Rocket Men: The Daring Odyssey of Apollo 8 and the Astronauts Who Made Man’s First Journey to the Moon by Robert Kurson
My rating: 4 of 5 stars
This book had the potential in Chapter one to go very bad. Kurson wrote something that would be mortifying to any intelligent adult reading a junior high history text (and, unfortunately, too many high school texts also): On George Low, NASA engineer…”His mission: to build a machine from the future that would help make the world safe for democracy.” The saccharine drips from such a journalistic embarrassment.
But he recovered. This is the second book on Apollo 8 I’ve read this year. The other, titled Apollo 8: The Mission That Changed Everything, by Martin Sandler was an ARC I was fortunate to be allowed to review. This one is nominated for a Goodreads award. Continue reading
Now that 2014 is here, I’m going to try to exorcise 2013 from my memory as much as possible. Our tragedy took over our lives after July 31st, but several friends have faced life threats that have put things in perspective.
Too many bad things, so I’m going to take a page from Time magazine and the editors’ Person of the Year chosen for the impact/influence good or bad.
Scroll down for my choices for Person, Engineering & Physics & Chemistry & Biology Achievements, Operating System, Most Disturbing & Funniest websites, Misinformer & Political A**, Movie, Book review and last but not least…
…Beer of the Year!… Continue reading
Posted in Beers, Books, Engineering, Movies, Personal thoughts, science, Tech
Tagged Apple, Beer, Belhaven's Scottish Ale, Big Sky Brewery, bionic leg, Boulevard Brewing Company, Breakfast Stout, cloning, Clown Shoes Chocolate Sombrero, Dark Truth Stout, Deschutes Brewery Obsidian Stout, embryonic stem cells, fat cells to liver cells, Founders Brewing Co., Froncois Englert, Frozen, Full Sail Amber, Goatman India Black Lager, Heavy Horse Scotch Ale, Higgs boson, IceCube South Pole Neutrino Observatory, iOS 7, Iron Man 3, Jet Propulsion Laboratory, JPL, Kings of Summer, Lakewood Brewing Company, Man of Steel, Michael Shermer, Monsters University, NASA, neutrinos, Now You See Me, Old Chub Scotch Ale, Old Rasputin Russian Imperial Stout, Oskar Blues Brewing Co., Peter Higgs, Physics Today, Samuel Smith's Oatmeal Stout, Sierra Nevada Tumbler, The Borderlands of Science: Where Sense Meets Nonsense, The Boys from Brazil, The Butler, The Temptress, Unibroue Trois Pistoles, Voyager 1, Voyager 2, Voyager program, World War Z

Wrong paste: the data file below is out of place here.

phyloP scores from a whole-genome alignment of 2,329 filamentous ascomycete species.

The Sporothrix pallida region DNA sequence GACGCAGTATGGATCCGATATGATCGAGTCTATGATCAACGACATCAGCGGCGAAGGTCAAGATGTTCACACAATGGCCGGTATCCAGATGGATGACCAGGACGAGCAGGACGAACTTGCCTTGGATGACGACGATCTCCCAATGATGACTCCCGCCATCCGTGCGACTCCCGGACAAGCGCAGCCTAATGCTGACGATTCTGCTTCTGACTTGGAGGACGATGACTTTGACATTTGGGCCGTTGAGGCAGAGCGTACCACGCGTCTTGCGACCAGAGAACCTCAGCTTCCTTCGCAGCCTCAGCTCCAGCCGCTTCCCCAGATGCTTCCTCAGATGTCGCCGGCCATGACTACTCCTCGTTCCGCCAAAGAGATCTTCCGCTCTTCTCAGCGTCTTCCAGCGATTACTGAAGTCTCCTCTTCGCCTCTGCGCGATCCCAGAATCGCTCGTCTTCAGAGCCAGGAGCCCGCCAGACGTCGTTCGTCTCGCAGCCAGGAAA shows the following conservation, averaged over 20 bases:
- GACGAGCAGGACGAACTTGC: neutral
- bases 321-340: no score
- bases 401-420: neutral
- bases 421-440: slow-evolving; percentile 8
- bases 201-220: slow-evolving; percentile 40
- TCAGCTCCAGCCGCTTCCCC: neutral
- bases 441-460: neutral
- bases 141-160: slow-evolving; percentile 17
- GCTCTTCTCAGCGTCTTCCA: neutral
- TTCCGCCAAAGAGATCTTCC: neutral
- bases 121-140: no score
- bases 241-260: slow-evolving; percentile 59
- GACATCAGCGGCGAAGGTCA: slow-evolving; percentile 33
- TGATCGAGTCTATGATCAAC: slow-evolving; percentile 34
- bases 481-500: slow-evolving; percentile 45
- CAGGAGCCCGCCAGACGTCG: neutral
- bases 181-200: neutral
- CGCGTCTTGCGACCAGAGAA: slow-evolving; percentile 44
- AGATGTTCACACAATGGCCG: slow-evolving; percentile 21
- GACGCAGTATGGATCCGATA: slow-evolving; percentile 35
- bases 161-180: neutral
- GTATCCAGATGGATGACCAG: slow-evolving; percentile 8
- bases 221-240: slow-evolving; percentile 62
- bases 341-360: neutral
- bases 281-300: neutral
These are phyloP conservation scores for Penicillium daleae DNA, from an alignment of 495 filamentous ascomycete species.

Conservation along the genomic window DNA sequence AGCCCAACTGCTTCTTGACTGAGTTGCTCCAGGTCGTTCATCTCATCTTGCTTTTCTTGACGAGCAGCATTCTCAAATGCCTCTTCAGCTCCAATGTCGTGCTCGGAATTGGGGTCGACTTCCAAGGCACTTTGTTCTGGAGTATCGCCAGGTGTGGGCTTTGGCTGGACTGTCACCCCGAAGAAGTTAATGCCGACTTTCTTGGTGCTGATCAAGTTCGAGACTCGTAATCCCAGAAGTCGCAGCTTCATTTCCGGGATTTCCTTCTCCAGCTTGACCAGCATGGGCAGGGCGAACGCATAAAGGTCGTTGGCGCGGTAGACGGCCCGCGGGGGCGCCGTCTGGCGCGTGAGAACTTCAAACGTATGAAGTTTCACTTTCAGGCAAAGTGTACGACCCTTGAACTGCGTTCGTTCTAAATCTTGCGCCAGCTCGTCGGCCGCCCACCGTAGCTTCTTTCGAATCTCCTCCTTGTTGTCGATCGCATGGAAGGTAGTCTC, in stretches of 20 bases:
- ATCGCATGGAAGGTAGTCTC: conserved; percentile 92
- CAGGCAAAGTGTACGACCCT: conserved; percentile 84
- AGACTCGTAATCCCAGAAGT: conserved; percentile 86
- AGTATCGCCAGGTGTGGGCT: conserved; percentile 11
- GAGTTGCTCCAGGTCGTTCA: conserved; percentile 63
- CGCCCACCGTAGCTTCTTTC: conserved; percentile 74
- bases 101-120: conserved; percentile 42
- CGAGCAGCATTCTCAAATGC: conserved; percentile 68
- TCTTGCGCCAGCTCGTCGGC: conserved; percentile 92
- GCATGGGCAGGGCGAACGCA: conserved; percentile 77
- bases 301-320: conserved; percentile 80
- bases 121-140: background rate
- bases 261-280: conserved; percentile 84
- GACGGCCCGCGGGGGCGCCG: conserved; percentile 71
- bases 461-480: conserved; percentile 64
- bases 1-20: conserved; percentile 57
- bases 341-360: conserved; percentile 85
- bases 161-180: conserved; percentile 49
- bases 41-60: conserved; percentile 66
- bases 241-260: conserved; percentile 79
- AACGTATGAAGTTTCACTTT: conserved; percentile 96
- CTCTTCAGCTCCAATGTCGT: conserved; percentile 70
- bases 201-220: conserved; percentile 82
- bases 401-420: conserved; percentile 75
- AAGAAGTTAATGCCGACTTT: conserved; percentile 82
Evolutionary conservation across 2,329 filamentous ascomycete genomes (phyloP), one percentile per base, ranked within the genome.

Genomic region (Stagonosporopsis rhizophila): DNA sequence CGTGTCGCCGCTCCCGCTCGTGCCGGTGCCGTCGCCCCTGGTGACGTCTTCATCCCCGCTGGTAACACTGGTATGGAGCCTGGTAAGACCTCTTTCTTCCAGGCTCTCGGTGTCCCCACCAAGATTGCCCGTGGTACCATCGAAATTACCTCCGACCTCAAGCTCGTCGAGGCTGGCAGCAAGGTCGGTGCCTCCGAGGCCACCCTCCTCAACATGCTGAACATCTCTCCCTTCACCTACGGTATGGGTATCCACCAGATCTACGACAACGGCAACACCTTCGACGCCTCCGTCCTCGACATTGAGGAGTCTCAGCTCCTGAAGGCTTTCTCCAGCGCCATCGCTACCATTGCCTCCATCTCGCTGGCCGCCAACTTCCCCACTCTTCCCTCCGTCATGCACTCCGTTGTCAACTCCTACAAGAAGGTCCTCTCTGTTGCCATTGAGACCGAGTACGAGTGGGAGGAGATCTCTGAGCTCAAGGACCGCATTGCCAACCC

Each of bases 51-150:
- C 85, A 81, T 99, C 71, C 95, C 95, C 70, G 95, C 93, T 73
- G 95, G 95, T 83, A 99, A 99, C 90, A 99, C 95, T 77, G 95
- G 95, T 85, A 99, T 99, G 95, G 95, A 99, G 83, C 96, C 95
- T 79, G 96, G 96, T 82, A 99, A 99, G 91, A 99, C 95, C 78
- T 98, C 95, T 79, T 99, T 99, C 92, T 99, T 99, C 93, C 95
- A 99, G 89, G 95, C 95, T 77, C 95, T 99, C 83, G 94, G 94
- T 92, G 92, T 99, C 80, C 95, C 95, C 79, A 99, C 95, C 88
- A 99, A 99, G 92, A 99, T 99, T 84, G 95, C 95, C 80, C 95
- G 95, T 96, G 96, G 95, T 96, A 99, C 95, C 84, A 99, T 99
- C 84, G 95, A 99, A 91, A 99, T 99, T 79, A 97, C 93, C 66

Short note today. Studying is progressing well, but I need to step it up. Only 75 study days left as of tomorrow.
I found a blog (http://civilpeprep.blogspot.com/) of a woman who started it while on her third go around (she did pass that time) and she had some good insights as well as a host of problems she worked out and posted. Her afternoon specialty was structural, which is not my choice, but as they taught us in the many several leadership classes in the Navy – “using all available resources…”
I also found that Texas A&M (my Master’s degree alma mater) Civil Engineering Department posted a set of videos to help prepare. They are dated (have to be from around 2001 or earlier) as the exam format has changed twice since they recorded them, but the material covered is still germane. Site here for anyone interested:(http://engineeringregistration.tamu.edu/tapedreviews/PEreview.htm) I haven’t watched more than a minute or two, just to check them out, but I will later as I work through more problems.
And problems I am working! I stopped the (re)learning and switched to working problems. That from a tip on the first blog site – she, while admittedly on her third trip to the dance, realized that she was “wasting” her time studying since she had to go to the books to look up how to solve the problems anyway. I still think I need to absorb more of the material from classes I never took, but her approach makes sense to me. So, I’ve adapted.
Even though there is only about six minutes to solve a problem on the exam, I’m taking as long as I need right now, because I’m indexing the solution resources, the equations needed, constants used, cross-referencing everything so that when I come across something similar on the actual exam, I’ll be able to (hopefully) solve it more quickly. I plan to run through all the five specializations and then run through them again. And again. My primary focus will be water resources and environmental for my afternoon depth exam, so I’ll be working a lot of those problems.
Only 75 days. It’s a long time.
Or not. Regardless, I will pass it the first time. (Because I don’t relish doing this all over again!)